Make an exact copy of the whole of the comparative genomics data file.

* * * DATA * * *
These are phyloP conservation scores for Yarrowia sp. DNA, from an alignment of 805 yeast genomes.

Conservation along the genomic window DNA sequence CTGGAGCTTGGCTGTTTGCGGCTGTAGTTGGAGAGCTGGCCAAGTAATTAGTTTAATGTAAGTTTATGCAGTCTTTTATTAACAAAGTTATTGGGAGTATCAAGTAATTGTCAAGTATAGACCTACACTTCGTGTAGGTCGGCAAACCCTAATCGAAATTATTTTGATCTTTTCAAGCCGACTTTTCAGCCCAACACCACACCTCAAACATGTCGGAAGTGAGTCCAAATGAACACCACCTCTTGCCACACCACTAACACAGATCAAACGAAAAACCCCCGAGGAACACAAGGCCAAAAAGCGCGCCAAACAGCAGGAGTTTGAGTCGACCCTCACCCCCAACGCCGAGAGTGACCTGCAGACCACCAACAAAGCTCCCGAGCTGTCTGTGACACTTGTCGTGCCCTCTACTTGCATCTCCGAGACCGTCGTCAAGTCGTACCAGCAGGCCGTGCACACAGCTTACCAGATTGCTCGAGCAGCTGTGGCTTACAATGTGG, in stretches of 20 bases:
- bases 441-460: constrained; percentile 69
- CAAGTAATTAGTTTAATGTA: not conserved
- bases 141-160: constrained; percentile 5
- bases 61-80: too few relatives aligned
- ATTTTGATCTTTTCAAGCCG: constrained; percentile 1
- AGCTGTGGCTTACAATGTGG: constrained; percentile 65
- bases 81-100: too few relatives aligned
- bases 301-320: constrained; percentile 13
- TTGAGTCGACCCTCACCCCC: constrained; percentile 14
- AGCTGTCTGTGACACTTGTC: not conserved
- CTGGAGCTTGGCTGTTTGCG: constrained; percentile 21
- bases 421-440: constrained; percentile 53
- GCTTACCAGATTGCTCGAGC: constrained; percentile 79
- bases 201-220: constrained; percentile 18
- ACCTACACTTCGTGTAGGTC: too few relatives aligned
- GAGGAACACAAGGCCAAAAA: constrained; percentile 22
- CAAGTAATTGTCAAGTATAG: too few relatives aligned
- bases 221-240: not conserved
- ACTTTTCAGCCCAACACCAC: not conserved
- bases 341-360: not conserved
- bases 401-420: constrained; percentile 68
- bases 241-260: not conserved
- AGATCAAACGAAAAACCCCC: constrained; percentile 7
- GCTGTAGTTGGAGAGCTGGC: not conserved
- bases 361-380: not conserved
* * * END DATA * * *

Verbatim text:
These are phyloP conservation scores for Yarrowia sp. DNA, from an alignment of 805 yeast genomes.

Conservation along the genomic window DNA sequence CTGGAGCTTGGCTGTTTGCGGCTGTAGTTGGAGAGCTGGCCAAGTAATTAGTTTAATGTAAGTTTATGCAGTCTTTTATTAACAAAGTTATTGGGAGTATCAAGTAATTGTCAAGTATAGACCTACACTTCGTGTAGGTCGGCAAACCCTAATCGAAATTATTTTGATCTTTTCAAGCCGACTTTTCAGCCCAACACCACACCTCAAACATGTCGGAAGTGAGTCCAAATGAACACCACCTCTTGCCACACCACTAACACAGATCAAACGAAAAACCCCCGAGGAACACAAGGCCAAAAAGCGCGCCAAACAGCAGGAGTTTGAGTCGACCCTCACCCCCAACGCCGAGAGTGACCTGCAGACCACCAACAAAGCTCCCGAGCTGTCTGTGACACTTGTCGTGCCCTCTACTTGCATCTCCGAGACCGTCGTCAAGTCGTACCAGCAGGCCGTGCACACAGCTTACCAGATTGCTCGAGCAGCTGTGGCTTACAATGTGG, in stretches of 20 bases:
- bases 441-460: constrained; percentile 69
- CAAGTAATTAGTTTAATGTA: not conserved
- bases 141-160: constrained; percentile 5
- bases 61-80: too few relatives aligned
- ATTTTGATCTTTTCAAGCCG: constrained; percentile 1
- AGCTGTGGCTTACAATGTGG: constrained; percentile 65
- bases 81-100: too few relatives aligned
- bases 301-320: constrained; percentile 13
- TTGAGTCGACCCTCACCCCC: constrained; percentile 14
- AGCTGTCTGTGACACTTGTC: not conserved
- CTGGAGCTTGGCTGTTTGCG: constrained; percentile 21
- bases 421-440: constrained; percentile 53
- GCTTACCAGATTGCTCGAGC: constrained; percentile 79
- bases 201-220: constrained; percentile 18
- ACCTACACTTCGTGTAGGTC: too few relatives aligned
- GAGGAACACAAGGCCAAAAA: constrained; percentile 22
- CAAGTAATTGTCAAGTATAG: too few relatives aligned
- bases 221-240: not conserved
- ACTTTTCAGCCCAACACCAC: not conserved
- bases 341-360: not conserved
- bases 401-420: constrained; percentile 68
- bases 241-260: not conserved
- AGATCAAACGAAAAACCCCC: constrained; percentile 7
- GCTGTAGTTGGAGAGCTGGC: not conserved
- bases 361-380: not conserved